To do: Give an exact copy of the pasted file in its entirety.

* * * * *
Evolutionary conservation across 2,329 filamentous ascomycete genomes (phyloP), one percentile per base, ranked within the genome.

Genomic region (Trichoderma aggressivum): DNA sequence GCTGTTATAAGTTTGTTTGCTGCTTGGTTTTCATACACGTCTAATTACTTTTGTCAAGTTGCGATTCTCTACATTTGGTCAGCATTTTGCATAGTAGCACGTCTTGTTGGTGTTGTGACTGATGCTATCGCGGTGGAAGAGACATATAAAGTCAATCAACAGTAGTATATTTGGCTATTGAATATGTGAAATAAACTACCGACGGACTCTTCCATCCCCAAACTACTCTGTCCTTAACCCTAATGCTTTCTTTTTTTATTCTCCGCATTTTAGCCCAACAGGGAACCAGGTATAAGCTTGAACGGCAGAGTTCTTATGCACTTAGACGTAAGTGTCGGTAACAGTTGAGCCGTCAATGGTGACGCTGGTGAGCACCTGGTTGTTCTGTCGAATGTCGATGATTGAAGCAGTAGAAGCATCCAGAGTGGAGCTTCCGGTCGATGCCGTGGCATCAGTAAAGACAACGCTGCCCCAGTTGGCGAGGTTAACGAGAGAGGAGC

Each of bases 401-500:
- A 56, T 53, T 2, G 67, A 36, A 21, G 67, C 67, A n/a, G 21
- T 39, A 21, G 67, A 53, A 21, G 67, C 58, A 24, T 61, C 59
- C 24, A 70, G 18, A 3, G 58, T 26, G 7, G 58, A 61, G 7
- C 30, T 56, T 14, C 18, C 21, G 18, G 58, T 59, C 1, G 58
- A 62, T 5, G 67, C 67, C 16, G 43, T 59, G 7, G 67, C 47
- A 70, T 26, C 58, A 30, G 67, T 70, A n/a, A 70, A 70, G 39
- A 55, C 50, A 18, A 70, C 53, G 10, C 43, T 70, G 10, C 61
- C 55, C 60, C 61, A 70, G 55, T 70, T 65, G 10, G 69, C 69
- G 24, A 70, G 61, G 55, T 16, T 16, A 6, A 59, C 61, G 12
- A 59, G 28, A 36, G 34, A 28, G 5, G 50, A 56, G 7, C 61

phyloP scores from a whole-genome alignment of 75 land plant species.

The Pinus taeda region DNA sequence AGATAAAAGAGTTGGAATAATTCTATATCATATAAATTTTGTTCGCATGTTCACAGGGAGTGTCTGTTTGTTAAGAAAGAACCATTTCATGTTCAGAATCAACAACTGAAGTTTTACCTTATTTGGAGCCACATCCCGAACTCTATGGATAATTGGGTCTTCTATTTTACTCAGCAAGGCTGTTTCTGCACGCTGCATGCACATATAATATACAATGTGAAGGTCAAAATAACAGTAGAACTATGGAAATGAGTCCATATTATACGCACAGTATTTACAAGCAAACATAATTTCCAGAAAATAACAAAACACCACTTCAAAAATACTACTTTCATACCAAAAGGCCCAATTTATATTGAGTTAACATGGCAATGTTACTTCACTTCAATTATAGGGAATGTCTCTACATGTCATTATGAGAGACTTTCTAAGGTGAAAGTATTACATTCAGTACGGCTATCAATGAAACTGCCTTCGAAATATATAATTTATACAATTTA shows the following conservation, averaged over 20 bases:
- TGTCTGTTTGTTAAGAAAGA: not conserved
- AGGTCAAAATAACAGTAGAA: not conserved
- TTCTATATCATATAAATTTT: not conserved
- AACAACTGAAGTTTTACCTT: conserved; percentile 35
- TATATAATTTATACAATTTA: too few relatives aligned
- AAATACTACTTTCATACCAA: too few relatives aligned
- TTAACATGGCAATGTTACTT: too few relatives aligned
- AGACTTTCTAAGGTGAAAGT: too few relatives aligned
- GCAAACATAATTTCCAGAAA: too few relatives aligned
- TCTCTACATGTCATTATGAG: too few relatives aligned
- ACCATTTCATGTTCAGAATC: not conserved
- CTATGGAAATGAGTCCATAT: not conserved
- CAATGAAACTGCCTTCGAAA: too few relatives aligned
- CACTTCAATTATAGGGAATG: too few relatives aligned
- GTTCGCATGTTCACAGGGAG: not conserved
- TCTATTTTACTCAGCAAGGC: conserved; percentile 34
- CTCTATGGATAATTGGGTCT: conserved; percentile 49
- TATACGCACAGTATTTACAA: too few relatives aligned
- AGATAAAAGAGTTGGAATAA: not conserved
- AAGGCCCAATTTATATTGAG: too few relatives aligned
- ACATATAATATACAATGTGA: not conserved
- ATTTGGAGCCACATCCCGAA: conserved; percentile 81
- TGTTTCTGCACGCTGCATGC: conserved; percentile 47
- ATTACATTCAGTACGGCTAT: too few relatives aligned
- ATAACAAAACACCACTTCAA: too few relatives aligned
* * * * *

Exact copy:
Evolutionary conservation across 2,329 filamentous ascomycete genomes (phyloP), one percentile per base, ranked within the genome.

Genomic region (Trichoderma aggressivum): DNA sequence GCTGTTATAAGTTTGTTTGCTGCTTGGTTTTCATACACGTCTAATTACTTTTGTCAAGTTGCGATTCTCTACATTTGGTCAGCATTTTGCATAGTAGCACGTCTTGTTGGTGTTGTGACTGATGCTATCGCGGTGGAAGAGACATATAAAGTCAATCAACAGTAGTATATTTGGCTATTGAATATGTGAAATAAACTACCGACGGACTCTTCCATCCCCAAACTACTCTGTCCTTAACCCTAATGCTTTCTTTTTTTATTCTCCGCATTTTAGCCCAACAGGGAACCAGGTATAAGCTTGAACGGCAGAGTTCTTATGCACTTAGACGTAAGTGTCGGTAACAGTTGAGCCGTCAATGGTGACGCTGGTGAGCACCTGGTTGTTCTGTCGAATGTCGATGATTGAAGCAGTAGAAGCATCCAGAGTGGAGCTTCCGGTCGATGCCGTGGCATCAGTAAAGACAACGCTGCCCCAGTTGGCGAGGTTAACGAGAGAGGAGC

Each of bases 401-500:
- A 56, T 53, T 2, G 67, A 36, A 21, G 67, C 67, A n/a, G 21
- T 39, A 21, G 67, A 53, A 21, G 67, C 58, A 24, T 61, C 59
- C 24, A 70, G 18, A 3, G 58, T 26, G 7, G 58, A 61, G 7
- C 30, T 56, T 14, C 18, C 21, G 18, G 58, T 59, C 1, G 58
- A 62, T 5, G 67, C 67, C 16, G 43, T 59, G 7, G 67, C 47
- A 70, T 26, C 58, A 30, G 67, T 70, A n/a, A 70, A 70, G 39
- A 55, C 50, A 18, A 70, C 53, G 10, C 43, T 70, G 10, C 61
- C 55, C 60, C 61, A 70, G 55, T 70, T 65, G 10, G 69, C 69
- G 24, A 70, G 61, G 55, T 16, T 16, A 6, A 59, C 61, G 12
- A 59, G 28, A 36, G 34, A 28, G 5, G 50, A 56, G 7, C 61

phyloP scores from a whole-genome alignment of 75 land plant species.

The Pinus taeda region DNA sequence AGATAAAAGAGTTGGAATAATTCTATATCATATAAATTTTGTTCGCATGTTCACAGGGAGTGTCTGTTTGTTAAGAAAGAACCATTTCATGTTCAGAATCAACAACTGAAGTTTTACCTTATTTGGAGCCACATCCCGAACTCTATGGATAATTGGGTCTTCTATTTTACTCAGCAAGGCTGTTTCTGCACGCTGCATGCACATATAATATACAATGTGAAGGTCAAAATAACAGTAGAACTATGGAAATGAGTCCATATTATACGCACAGTATTTACAAGCAAACATAATTTCCAGAAAATAACAAAACACCACTTCAAAAATACTACTTTCATACCAAAAGGCCCAATTTATATTGAGTTAACATGGCAATGTTACTTCACTTCAATTATAGGGAATGTCTCTACATGTCATTATGAGAGACTTTCTAAGGTGAAAGTATTACATTCAGTACGGCTATCAATGAAACTGCCTTCGAAATATATAATTTATACAATTTA shows the following conservation, averaged over 20 bases:
- TGTCTGTTTGTTAAGAAAGA: not conserved
- AGGTCAAAATAACAGTAGAA: not conserved
- TTCTATATCATATAAATTTT: not conserved
- AACAACTGAAGTTTTACCTT: conserved; percentile 35
- TATATAATTTATACAATTTA: too few relatives aligned
- AAATACTACTTTCATACCAA: too few relatives aligned
- TTAACATGGCAATGTTACTT: too few relatives aligned
- AGACTTTCTAAGGTGAAAGT: too few relatives aligned
- GCAAACATAATTTCCAGAAA: too few relatives aligned
- TCTCTACATGTCATTATGAG: too few relatives aligned
- ACCATTTCATGTTCAGAATC: not conserved
- CTATGGAAATGAGTCCATAT: not conserved
- CAATGAAACTGCCTTCGAAA: too few relatives aligned
- CACTTCAATTATAGGGAATG: too few relatives aligned
- GTTCGCATGTTCACAGGGAG: not conserved
- TCTATTTTACTCAGCAAGGC: conserved; percentile 34
- CTCTATGGATAATTGGGTCT: conserved; percentile 49
- TATACGCACAGTATTTACAA: too few relatives aligned
- AGATAAAAGAGTTGGAATAA: not conserved
- AAGGCCCAATTTATATTGAG: too few relatives aligned
- ACATATAATATACAATGTGA: not conserved
- ATTTGGAGCCACATCCCGAA: conserved; percentile 81
- TGTTTCTGCACGCTGCATGC: conserved; percentile 47
- ATTACATTCAGTACGGCTAT: too few relatives aligned
- ATAACAAAACACCACTTCAA: too few relatives aligned